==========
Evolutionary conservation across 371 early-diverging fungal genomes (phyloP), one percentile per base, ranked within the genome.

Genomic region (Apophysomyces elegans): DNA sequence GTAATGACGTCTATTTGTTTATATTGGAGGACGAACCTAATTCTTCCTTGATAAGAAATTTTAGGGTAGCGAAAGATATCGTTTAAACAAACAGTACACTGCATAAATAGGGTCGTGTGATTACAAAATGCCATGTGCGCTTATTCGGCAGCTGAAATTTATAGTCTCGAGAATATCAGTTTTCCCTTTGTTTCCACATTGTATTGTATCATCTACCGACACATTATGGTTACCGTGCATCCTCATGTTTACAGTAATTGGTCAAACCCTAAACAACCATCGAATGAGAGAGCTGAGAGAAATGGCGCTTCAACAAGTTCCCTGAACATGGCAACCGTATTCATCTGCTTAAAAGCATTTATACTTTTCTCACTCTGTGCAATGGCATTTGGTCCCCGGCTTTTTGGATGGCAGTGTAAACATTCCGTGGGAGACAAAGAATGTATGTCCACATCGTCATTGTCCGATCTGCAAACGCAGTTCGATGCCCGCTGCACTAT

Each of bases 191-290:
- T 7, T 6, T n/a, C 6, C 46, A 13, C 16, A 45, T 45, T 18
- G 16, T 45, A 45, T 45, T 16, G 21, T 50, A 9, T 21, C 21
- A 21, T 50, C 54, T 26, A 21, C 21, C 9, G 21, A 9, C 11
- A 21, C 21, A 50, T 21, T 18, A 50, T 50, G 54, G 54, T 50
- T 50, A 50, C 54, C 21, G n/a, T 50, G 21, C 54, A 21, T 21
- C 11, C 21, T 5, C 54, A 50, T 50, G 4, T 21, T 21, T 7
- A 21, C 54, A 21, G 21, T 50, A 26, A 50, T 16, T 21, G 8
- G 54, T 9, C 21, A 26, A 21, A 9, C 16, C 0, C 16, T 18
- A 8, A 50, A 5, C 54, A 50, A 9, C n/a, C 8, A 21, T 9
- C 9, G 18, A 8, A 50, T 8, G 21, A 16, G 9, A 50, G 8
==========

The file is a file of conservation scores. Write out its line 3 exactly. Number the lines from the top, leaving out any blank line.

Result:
Each of bases 191-290: